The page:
Account minimum




Low fees

Powerful tools for professionals

Best for

Beginners and mutual fund investors

Active options and penny stock trading


50% Off Future


Minimum initial deposit



TS Select: $2,000

TS GO: $0





Account minimum






Huge discounts for high-volume trading

Low fees

Powerful tools for professionals

Best for

Active traders

Beginners and mutual fund investors

Active options and penny stock trading


50% Off Future

Whichever you choose you’ll have to open an associated account. While opening a brokerage account isn’t always well understood, it is pretty straightforward—the same goes for signing up with firms like Fidelity. You’ll need to select what type of account you want, provide personal info, and other such common things.

All this is slightly different if you are investing through an employer-sponsored plan. The gist of it is the same. However, the amount of control you have will be different depending on the exact plan, and your options will be limited to a selection of offered mutual funds.

Tax Implications of Selling Mutual Funds 💸

Mutual funds are somewhat hampered by their tax inefficiency. Every time a fund manager sells a security a capital gains tax is triggered. This is particularly bad if that security has been held for less than a year, as short-term capital gains tax is pretty punishing.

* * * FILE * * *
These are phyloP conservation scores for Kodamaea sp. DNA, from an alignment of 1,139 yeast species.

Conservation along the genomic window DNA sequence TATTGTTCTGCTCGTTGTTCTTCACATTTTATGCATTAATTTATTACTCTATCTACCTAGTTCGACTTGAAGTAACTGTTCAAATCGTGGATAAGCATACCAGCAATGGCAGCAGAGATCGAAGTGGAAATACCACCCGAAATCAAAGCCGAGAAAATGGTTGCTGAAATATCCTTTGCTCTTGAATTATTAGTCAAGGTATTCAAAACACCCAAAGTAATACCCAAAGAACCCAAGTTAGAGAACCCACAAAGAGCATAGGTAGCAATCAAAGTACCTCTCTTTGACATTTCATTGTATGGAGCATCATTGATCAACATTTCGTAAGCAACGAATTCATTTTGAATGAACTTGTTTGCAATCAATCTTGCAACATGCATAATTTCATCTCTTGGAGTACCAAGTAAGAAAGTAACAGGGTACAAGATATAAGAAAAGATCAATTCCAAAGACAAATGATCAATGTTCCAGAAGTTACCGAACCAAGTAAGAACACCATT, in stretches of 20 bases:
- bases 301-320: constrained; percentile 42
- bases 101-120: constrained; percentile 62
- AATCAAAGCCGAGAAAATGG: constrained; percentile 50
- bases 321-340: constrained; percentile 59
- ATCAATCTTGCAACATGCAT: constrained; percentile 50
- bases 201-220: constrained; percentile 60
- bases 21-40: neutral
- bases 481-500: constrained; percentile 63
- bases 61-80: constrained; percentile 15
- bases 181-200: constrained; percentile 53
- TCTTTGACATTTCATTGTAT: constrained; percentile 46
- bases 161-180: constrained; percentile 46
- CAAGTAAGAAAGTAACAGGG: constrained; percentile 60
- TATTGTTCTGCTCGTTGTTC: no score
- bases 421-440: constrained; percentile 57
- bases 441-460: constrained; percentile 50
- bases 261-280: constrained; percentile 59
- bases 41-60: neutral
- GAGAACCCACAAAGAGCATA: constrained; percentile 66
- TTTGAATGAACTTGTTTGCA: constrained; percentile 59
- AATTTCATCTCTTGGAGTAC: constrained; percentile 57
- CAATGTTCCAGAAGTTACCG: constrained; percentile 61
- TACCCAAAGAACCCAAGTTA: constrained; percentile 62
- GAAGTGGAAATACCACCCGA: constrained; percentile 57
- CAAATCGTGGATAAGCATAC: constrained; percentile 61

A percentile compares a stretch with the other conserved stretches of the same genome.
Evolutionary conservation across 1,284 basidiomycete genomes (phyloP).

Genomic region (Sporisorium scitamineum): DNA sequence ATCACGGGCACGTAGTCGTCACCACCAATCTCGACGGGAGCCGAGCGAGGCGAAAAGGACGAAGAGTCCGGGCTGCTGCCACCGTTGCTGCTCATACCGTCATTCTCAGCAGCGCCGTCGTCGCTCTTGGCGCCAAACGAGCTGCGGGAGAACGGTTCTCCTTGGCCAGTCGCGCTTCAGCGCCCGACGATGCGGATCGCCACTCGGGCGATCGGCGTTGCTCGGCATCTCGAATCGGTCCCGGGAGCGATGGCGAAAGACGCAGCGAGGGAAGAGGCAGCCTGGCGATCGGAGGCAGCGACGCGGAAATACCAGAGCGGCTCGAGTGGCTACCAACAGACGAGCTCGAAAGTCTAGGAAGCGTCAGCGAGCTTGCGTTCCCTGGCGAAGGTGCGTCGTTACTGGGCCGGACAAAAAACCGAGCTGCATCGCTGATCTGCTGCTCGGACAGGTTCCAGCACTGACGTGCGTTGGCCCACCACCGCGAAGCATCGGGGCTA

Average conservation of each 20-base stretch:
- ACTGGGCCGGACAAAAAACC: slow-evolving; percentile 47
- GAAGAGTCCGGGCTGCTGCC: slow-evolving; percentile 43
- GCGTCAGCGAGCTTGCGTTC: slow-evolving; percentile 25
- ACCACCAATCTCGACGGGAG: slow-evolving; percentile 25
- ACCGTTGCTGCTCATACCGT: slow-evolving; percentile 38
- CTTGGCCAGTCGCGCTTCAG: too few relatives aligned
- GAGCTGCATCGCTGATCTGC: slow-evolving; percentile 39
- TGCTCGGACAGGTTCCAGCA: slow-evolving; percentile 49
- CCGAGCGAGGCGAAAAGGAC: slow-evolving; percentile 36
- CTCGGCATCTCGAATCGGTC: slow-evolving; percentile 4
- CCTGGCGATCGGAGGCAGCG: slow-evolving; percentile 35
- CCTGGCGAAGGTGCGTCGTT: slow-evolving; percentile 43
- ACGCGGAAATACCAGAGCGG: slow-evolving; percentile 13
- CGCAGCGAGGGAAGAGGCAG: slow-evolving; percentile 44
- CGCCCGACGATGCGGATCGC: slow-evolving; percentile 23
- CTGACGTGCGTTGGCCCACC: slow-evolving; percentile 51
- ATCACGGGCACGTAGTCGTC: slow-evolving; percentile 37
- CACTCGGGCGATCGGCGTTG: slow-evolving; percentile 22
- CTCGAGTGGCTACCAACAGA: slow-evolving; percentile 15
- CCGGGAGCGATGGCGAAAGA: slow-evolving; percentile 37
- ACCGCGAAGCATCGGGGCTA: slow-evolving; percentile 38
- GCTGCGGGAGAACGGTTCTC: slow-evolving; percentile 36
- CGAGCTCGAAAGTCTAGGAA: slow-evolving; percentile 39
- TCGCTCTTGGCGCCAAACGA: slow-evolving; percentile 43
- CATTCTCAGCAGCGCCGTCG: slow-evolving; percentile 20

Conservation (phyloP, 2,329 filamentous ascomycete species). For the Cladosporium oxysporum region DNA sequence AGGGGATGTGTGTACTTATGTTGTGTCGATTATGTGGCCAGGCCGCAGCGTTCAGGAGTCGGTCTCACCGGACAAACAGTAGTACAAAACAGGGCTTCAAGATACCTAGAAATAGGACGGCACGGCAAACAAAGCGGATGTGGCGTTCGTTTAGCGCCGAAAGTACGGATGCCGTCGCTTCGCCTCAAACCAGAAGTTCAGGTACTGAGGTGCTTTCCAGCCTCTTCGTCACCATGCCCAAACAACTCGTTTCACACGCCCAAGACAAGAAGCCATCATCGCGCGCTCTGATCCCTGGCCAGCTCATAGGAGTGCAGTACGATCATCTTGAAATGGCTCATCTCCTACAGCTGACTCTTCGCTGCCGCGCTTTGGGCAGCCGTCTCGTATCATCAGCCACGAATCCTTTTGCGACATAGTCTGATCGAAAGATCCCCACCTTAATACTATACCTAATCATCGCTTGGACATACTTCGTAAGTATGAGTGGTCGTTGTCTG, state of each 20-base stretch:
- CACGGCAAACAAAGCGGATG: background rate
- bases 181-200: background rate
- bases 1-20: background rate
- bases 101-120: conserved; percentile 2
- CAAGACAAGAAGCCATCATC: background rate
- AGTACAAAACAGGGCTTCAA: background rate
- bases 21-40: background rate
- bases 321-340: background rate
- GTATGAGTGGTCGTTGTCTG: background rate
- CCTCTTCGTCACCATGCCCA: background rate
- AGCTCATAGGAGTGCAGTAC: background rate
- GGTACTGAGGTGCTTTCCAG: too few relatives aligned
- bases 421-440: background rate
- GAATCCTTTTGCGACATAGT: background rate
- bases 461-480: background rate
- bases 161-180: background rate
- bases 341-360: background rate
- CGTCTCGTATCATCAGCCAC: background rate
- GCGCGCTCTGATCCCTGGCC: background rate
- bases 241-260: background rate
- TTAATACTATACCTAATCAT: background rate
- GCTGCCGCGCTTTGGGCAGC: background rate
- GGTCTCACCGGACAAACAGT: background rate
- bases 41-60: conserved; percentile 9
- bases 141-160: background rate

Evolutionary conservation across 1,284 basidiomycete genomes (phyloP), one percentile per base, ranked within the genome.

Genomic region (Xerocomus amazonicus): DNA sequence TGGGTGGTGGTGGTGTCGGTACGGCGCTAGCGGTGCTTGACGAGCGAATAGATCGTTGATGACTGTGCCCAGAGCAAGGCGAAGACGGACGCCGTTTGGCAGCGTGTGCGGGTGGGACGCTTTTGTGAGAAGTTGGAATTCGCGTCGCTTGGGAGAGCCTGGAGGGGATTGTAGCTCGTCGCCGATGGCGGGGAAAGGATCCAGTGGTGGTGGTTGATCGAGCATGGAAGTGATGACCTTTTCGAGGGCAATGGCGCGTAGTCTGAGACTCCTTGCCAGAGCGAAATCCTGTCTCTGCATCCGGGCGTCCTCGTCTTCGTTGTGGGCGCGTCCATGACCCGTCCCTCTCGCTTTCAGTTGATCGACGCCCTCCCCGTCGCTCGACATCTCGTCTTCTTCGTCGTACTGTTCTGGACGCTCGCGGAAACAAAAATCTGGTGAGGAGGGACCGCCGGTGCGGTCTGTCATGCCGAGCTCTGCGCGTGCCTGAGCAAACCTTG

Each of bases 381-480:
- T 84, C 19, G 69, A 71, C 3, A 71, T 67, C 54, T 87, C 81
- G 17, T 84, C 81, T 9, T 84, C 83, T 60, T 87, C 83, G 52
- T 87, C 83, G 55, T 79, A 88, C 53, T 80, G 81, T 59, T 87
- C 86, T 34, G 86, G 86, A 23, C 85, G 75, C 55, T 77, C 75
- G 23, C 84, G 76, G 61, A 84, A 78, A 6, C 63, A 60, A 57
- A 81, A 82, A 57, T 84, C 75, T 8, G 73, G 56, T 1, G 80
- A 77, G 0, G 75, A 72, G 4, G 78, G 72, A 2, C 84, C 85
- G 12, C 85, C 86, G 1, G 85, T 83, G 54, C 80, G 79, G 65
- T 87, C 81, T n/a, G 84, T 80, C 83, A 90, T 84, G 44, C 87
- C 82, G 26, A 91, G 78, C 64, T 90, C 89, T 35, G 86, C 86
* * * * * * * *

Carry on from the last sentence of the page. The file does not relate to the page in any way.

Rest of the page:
One way of mitigating this issue is through tax-loss harvesting. This is a practice where you intentionally sell some assets at a loss in order to mitigate taxes on your yearly gains.

A far simpler solution would be using a tax-privileged account. These include 401(k)—employer-sponsored retirement plans—IRAs, and Roth IRAs. This means that you can avoid the hassle of paying taxes until you withdraw your money—or even altogether.

You can do this yourself, but it is generally advisable to find a good broker for your Roth IRA, or IRA to help you out along the way—no matter what you are doing, or how clever you are, a professional will likely do a better job.

If you find tax-loss harvesting too much of a risk and hassle, and can’t or won’t open an IRA, there are tax-sensitive mutual funds. However, these are likely to be better for parking than for making money.